Lutyens’ Delhi to get 40% less water as DJB slashes supply to key reservoirs

Underground reservoirs to receive supply only once a day; NDMC urges people to save water; several areas, including Barakhamba Road, Bengali Market, Ashoka Road, K. G. Marg to be affected

Updated - June 18, 2024 06:55 am IST

Published - June 18, 2024 01:49 am IST -  New Delhi

People collecting drinking water from a Delhi Jal Board tanker on Monday amid the ongoing water crisis.

People collecting drinking water from a Delhi Jal Board tanker on Monday amid the ongoing water crisis. | Photo Credit: SHIV KUMAR PUSHPAKAR

Lutyens’ Delhi will receive around 40% less water in the coming days due to a reduction in the supply to the Tilak Marg and Bengali Market underground reservoirs by the Delhi Jal Board (DJB), an official said on Monday as the water crisis deepened in the national capital.

“As informed by the DJB, the production of potable water at the Wazirabad plant is not running at full capacity due to the non-availability of raw water. Hence, the water supply in command areas of the reservoirs will be made available once in a day, preferably in the morning,” the New Delhi Municipal Council (NDMC) official added.

However, the official did not tell for how long the supply cut will continue, even as the civic body urged people to save water and use it judiciously.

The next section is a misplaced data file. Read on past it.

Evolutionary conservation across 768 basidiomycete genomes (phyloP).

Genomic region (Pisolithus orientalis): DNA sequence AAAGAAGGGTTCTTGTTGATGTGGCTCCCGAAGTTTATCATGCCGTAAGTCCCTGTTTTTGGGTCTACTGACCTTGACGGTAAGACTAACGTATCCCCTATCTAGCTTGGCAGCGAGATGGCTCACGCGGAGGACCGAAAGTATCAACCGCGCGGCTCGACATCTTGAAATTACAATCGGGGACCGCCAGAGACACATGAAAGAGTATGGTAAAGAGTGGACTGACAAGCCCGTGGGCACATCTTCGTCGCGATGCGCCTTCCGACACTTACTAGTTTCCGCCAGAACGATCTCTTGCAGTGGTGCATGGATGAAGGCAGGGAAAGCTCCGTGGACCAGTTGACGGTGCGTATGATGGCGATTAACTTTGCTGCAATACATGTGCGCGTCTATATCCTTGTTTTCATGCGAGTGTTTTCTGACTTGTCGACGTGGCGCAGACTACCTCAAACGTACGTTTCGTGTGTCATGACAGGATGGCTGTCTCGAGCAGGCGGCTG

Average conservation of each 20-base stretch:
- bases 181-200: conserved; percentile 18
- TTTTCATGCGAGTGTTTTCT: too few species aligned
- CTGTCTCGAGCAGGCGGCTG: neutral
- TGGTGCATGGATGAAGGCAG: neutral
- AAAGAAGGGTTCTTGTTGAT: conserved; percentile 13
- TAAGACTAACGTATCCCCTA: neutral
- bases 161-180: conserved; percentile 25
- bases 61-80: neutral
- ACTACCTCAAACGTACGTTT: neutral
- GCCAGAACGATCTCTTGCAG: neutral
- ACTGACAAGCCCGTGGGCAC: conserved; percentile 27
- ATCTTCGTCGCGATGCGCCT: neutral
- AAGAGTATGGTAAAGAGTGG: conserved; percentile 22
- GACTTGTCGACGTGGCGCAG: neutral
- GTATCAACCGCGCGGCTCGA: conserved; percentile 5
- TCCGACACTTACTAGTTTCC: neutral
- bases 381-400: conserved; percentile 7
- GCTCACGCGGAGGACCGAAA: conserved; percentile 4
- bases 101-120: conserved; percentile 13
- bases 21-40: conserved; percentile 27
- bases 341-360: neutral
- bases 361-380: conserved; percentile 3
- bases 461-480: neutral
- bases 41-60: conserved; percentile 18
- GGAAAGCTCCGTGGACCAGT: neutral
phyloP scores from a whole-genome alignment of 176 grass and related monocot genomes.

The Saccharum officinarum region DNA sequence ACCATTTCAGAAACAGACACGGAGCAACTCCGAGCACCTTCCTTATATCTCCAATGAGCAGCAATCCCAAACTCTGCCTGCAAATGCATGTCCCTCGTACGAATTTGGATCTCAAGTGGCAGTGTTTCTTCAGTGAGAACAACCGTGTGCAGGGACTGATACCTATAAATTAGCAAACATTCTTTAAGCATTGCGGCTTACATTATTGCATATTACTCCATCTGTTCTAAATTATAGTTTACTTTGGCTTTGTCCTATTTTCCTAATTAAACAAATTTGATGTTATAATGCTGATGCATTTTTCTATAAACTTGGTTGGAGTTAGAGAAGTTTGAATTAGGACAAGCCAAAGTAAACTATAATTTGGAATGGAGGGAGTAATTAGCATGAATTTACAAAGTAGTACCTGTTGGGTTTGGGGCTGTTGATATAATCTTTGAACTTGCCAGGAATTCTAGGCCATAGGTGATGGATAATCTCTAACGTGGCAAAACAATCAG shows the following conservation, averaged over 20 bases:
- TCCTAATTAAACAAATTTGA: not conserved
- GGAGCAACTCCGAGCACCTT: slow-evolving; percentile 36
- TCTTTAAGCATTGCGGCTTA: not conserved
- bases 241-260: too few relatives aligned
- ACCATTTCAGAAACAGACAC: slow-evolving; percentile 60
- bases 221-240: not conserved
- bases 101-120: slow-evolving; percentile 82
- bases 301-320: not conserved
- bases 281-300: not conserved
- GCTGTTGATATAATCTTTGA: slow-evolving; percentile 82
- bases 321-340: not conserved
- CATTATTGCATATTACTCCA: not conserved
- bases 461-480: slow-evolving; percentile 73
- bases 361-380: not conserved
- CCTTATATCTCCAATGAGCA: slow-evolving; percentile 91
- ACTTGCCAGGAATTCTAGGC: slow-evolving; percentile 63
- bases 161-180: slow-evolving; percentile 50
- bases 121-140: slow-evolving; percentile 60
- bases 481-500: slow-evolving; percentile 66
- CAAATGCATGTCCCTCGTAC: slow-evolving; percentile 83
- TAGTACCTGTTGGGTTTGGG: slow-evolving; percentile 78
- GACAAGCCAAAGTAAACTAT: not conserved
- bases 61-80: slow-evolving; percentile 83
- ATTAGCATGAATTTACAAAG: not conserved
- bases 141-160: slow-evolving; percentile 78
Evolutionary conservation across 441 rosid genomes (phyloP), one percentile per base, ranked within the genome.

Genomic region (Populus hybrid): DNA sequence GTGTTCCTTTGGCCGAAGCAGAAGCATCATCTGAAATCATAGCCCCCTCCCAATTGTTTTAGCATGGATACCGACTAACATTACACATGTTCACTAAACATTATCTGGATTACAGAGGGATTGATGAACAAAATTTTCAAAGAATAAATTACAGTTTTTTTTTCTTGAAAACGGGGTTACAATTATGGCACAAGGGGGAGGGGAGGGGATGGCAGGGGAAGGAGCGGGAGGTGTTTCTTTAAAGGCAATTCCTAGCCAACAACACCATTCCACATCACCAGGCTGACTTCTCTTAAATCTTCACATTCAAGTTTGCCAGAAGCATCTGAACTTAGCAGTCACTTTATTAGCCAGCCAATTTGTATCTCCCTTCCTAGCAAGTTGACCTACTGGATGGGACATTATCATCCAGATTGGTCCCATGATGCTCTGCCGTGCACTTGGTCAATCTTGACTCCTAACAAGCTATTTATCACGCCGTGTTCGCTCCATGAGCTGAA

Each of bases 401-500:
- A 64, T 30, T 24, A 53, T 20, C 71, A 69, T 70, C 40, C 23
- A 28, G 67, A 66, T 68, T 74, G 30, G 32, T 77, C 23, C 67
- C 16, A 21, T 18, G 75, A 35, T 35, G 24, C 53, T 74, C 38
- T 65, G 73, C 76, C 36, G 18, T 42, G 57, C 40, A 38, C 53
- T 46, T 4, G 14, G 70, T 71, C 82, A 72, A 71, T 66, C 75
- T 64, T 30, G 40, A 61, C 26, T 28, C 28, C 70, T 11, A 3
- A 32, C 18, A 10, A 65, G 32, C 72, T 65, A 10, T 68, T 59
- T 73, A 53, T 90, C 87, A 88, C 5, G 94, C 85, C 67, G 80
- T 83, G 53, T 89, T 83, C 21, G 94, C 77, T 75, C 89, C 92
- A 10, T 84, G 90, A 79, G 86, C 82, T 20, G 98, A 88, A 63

The measure is likely to hit several upscale areas like Bengali Market, Ashoka Road, HC Mathur Lane, Copernicus Marg, Purana Quila Road, Babar Road, Barakhamba Road, K.G. Marg, Windsor Place, Firoz Shah Road and Canning Lane.

Meanwhile, Delhi Water Minister Atishi visited the Wazirabad water treatment plant and said the water level at the facility’s pond has dropped by over six metres to 668.30 metres in the past few days.

On June 17 last year, the water level here stood at 974.50 metres, the Minister said.

Ms. Atishi reiterated that the situation has been caused by the non-release of the city’s share of the Yamuna water by BJP-ruled Haryana into the Munak canal that feeds the Wazirabad barrage. The barrage supplies water to Wazirabad, Chandrawal and Okhla treatment plants, from where treated water is supplied to people.

‘Shortage of raw water’

“If the raw water doesn’t come from the source, then the production of water is bound to be impacted. Earlier, the plant was producing 1,005 MGD [million gallons per day] and is producing only 917 MGD now,” said Ms. Atishi.

She said the distribution loss arising from leakages cannot cause the crisis of the present scale.

“I’m aware that there are areas where households have not installed water meters. However, the practice is mostly prevalent in unauthorised colonies, where water is mostly used for drinking purposes. It is not used for commercial purposes to cause its scarcity,” the Minister added.

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